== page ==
If we and our friends were conscious of the symbolism of "breaking bread" at these meals, nobody ever mentioned it. And yet, I think if you'd asked any of us whether the experience would have been diminished without my friend David's triumphant soda bread, or without my friends Sarah and Mere's perfect airy, white loaves, or without whatever fifty-­times-­better-­than-­supermarket bread anyone else had made, we would have said, Yes, of course. Now I know that to be the truth. You can have fellowship over any meal, but sharing bread seems to deliver an especially high emotional...
About the Author-
  • PAUL GRAHAM is an associate professor of English at St. Lawrence University in upstate New York and his essays have appeared twice in the Best Food Writing anthology (2012 and 2013). Graham lives with his wife and two German shepherds in rural New York on the Canadian border.
Reviews-
  • AudioFile Magazine In his late thirties, Graham was diagnosed with autoimmune celiac disease--an allergy to gluten, one of the most common ingredients in the American diet. Here he describes his adventures and misadventures in attempting to understand and cope with that challenge. MacLeod Andrews's narration is warm, calm, and skillful as he navigates Graham's sadness at saying farewell to the familiar aromas and textures of all things gluten. However, the author's tone sounds at once entitled and condescending. Those negatives cannot be fully overcome by Andrews's thoughtful, precise performance. The discussion provides valuable information on this autoimmune disease, but one must make an effort to overlook the author's attitude of privilege. W.A.G. � AudioFile 2016, Portland, Maine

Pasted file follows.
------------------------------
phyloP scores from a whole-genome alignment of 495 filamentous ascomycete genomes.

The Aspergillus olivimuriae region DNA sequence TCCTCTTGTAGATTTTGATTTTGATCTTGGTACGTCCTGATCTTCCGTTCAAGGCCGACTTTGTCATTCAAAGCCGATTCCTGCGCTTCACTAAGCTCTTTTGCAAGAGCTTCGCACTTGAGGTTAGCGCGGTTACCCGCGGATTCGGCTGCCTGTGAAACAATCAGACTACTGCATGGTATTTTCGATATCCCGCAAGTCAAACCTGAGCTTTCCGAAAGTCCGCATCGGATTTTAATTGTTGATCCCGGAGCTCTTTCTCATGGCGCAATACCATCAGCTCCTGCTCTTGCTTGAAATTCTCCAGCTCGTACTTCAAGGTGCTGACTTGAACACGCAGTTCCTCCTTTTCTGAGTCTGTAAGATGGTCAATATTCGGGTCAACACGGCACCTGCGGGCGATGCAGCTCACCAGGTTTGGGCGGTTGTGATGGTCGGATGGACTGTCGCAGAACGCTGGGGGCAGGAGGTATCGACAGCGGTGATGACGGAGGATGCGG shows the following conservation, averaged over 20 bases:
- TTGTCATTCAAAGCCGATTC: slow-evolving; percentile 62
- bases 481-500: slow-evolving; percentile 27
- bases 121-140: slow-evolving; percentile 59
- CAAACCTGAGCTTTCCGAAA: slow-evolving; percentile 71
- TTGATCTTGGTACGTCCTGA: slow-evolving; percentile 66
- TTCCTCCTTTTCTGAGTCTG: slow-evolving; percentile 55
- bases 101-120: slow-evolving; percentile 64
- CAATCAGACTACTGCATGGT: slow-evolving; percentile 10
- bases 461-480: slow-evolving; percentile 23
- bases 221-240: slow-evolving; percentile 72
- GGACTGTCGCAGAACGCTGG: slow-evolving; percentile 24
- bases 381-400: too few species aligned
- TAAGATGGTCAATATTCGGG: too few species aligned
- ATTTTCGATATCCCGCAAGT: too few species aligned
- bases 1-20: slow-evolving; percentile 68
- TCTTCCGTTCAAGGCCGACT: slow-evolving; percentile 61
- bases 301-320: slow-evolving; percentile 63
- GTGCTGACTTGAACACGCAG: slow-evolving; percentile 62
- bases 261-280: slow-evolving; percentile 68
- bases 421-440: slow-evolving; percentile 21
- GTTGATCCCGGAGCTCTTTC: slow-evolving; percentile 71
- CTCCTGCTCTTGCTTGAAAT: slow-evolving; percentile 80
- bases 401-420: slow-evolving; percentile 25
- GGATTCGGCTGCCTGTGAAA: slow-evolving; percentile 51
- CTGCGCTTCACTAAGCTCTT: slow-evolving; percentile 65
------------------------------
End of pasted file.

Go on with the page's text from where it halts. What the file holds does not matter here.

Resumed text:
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    All copies of this title, including those transferred to portable devices and other media, must be deleted/destroyed at the end of the lending period.

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In Memory of Bread
A Memoir
Paul Graham